Making Cluxton kick long the key to solving the conundrum
Stephen Cluxton has been the unsolvable puzzle in the Dublin conundrum. Cahair O'Kane crunched his numbers and spoke to Meath boss Andy McEntee about how exactly you try and break down his influence…
ON Sunday afternoon, Stephen Cluxton could win a seventh All-Ireland title, and a sixth as captain. At 37, he remains the standard-bearer for an all-conquering team.
The mythological status that he’s earned across an 18-year career with Dublin is primarily down to what his wand of a left foot is able to do off a kicking tee.
The story is well-worn at this stage. Teams have become so wary of what he might do, they’ve stopped looking at what he’s actually doing.
For years, opposition teams have tried to analyse him. Tried to find some sort of secret, high-pitched Bat signal that only Dublin ears can hear. None have managed it, because there is none.
“My own opinion is that it’s not as set-piece at this stage,” says Meath manager Andy McEntee.
“The real beauty of Cluxton from a Dublin point of view is that he reads the game so well, he’s a good ball-player.
“They have set moves but within that, he’s still very much able to play what he sees in front of him.”
There has, however, been a noticeable difference this year in how often teams have forced him to kick long.
Largely due to sitting out the dead-rubber Tyrone game, and the fact that the All-Ireland final has yet to be played, he’s taken just 109 kickouts this summer so far compared to 159 last year.
But already teams have managed to contest 42 of his 109 (38.5 per cent), compared to just 46 of 159 last year (29 per cent).
Stephen Cluxton’s 2019 championship so far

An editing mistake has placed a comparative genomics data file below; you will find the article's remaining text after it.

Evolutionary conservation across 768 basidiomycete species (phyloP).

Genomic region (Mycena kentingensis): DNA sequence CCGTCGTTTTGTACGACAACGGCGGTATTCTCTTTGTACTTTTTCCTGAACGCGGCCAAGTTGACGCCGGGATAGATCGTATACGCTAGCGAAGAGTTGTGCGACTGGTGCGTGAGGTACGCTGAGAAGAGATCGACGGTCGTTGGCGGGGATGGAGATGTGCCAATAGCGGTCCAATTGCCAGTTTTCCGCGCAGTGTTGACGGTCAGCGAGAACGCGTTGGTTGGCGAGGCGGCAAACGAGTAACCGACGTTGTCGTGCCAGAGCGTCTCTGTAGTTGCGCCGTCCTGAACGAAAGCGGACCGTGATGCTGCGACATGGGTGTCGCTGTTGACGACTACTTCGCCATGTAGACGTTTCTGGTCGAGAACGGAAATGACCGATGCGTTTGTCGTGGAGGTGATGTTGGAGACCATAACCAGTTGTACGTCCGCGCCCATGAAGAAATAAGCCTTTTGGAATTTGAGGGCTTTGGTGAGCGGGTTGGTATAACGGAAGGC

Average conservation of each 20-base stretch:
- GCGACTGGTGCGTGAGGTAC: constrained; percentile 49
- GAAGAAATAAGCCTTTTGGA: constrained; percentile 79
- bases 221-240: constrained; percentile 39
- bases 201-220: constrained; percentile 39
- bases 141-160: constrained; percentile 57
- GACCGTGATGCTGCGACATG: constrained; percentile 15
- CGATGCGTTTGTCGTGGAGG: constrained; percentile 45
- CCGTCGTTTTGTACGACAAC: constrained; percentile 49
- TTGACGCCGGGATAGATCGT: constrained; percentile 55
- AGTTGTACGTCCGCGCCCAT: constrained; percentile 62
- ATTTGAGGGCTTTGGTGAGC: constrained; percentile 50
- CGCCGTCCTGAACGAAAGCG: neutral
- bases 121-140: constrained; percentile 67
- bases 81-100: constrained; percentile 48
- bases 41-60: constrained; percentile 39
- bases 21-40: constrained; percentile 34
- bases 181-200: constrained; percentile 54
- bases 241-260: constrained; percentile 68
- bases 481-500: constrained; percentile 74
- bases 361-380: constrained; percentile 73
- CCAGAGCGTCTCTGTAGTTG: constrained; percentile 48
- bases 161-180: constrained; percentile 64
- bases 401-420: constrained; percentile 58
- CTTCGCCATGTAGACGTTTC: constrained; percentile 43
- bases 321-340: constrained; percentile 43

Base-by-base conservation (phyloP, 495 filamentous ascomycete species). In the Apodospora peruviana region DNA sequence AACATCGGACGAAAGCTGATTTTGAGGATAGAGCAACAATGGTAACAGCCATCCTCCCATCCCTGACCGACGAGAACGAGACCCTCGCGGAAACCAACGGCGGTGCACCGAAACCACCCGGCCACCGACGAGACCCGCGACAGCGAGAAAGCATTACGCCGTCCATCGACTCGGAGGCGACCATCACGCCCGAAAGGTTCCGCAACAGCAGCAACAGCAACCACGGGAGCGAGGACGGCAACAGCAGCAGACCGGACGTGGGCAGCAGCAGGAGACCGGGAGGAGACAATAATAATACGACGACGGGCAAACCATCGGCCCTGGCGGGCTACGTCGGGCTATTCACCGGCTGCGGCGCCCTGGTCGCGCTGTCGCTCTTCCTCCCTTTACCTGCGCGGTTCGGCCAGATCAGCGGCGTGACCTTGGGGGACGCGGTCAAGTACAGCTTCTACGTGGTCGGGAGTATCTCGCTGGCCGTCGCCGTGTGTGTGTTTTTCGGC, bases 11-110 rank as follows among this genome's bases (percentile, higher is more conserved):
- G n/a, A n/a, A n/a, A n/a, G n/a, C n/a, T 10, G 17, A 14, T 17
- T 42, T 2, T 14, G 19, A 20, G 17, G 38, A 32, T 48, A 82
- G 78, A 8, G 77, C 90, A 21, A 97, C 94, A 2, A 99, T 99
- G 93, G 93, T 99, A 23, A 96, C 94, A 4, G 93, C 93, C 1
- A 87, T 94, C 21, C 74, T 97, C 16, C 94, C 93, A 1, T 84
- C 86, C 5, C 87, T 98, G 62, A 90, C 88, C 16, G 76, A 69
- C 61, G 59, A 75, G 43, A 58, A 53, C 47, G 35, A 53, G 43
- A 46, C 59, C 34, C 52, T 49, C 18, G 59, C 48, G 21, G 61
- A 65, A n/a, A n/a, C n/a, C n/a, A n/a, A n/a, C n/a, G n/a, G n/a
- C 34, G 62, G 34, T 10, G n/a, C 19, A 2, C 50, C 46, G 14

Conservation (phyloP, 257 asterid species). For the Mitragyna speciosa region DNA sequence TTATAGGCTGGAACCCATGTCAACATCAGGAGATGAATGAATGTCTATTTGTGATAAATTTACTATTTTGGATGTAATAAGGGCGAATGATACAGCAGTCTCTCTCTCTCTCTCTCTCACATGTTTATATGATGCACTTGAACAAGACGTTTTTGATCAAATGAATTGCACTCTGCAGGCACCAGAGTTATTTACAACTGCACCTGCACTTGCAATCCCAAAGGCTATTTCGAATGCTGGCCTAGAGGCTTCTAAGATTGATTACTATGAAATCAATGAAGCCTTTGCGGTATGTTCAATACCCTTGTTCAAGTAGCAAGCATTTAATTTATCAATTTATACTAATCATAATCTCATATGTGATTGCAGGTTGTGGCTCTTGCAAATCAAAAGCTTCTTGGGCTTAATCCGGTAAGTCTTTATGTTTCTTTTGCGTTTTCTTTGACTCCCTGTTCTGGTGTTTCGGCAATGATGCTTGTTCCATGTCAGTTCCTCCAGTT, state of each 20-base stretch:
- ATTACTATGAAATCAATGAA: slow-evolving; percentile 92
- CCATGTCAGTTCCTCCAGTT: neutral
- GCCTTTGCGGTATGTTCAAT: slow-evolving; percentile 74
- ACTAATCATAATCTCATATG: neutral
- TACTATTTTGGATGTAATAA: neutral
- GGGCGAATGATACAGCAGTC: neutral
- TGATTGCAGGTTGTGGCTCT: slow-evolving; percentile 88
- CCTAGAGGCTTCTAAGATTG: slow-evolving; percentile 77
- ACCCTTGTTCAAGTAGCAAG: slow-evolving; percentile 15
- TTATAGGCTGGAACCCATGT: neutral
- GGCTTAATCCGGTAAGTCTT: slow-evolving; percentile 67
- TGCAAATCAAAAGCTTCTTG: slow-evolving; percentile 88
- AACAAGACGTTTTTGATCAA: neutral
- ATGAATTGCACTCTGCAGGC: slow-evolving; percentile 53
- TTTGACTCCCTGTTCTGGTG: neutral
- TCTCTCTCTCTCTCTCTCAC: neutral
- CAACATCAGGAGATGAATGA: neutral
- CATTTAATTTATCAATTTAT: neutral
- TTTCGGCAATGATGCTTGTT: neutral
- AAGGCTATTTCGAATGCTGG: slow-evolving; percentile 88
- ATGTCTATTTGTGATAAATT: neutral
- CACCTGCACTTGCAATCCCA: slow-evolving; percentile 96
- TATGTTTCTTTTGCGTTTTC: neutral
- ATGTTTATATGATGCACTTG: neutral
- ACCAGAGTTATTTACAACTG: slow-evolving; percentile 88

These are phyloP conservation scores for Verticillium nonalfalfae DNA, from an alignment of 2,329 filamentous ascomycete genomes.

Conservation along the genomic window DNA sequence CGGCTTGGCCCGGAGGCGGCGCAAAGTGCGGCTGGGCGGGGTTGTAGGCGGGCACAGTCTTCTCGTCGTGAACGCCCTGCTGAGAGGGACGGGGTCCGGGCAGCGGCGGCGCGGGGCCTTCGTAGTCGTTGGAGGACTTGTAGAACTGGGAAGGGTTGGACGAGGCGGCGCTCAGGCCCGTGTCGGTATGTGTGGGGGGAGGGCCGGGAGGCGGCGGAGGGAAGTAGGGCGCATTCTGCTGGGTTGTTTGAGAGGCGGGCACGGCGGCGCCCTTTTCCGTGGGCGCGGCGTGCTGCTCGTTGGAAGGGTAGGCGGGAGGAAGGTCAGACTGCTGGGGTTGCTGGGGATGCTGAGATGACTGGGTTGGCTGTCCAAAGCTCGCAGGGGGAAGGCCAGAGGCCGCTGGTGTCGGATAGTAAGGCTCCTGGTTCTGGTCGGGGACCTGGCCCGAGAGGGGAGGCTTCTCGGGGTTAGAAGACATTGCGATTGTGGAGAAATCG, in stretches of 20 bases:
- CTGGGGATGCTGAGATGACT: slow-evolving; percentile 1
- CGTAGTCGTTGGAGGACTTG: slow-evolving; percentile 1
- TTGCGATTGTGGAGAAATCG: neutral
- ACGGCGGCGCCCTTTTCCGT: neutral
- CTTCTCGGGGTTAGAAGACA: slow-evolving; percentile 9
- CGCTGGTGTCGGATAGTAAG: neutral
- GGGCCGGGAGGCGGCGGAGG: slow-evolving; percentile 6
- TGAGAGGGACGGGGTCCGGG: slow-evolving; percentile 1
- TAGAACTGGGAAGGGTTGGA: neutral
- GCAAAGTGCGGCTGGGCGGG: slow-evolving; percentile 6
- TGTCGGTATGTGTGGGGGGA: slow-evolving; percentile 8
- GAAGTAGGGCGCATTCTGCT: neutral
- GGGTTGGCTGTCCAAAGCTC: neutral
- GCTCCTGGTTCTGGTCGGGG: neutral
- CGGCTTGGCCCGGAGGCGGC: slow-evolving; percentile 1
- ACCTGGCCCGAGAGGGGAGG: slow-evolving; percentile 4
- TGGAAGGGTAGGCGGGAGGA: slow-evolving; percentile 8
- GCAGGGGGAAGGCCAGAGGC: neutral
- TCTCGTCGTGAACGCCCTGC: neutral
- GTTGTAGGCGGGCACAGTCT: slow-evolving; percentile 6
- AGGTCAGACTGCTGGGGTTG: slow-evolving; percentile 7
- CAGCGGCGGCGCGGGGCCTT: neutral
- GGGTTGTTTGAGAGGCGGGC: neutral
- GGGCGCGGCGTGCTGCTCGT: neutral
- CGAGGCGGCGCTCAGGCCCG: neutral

Kickouts taken | 109
Kickouts won | 90 (82.6%)
Kickouts lost | 19 (17.4%)
Uncontested kickouts | 66 (60.5%)
Contested kickouts | 43 (39.5%)
Contested kickouts won | 24 (58.1%)
Contested kickouts lost | 19 (41.9%)
Saves | 6
High balls | 5/5 (100%)
Goals conceded | 2
Errors leading to goals | 0
Prior to the final, where Tyrone had joy with a zonal shape in the first 15 minutes, almost all of the contests last summer were man-to-man.
This year a lot of teams have managed to put some sort of zonal squeeze on that’s made him, at worst, think twice about going short.
And when teams have contested, the results don’t conform to the preconceptions. When Stephen Cluxton’s been forced to kick to midfield this summer, Dublin’s success rate off those restarts is just 58%.
Where Kerry can find joy against him is in knowing his habits. It may not be set-piece, but he still has a favourite out-ball like everyone else.
The first kick he’ll always look for is to the right corner-back area. He’s kicked more ball there than anywhere else this year. The area between the 13’ and 45’ to his right hand-side has been the target for 41 (37.6%) of his restarts.
The next biggest area is between the 45’ and 65’ on that side (24 kicks, 22%), and the area beyond the 65’ on the right wing is fourth with 12%.
In total, just under three-quarters of his kickouts (71.6%) have gone to the right wing.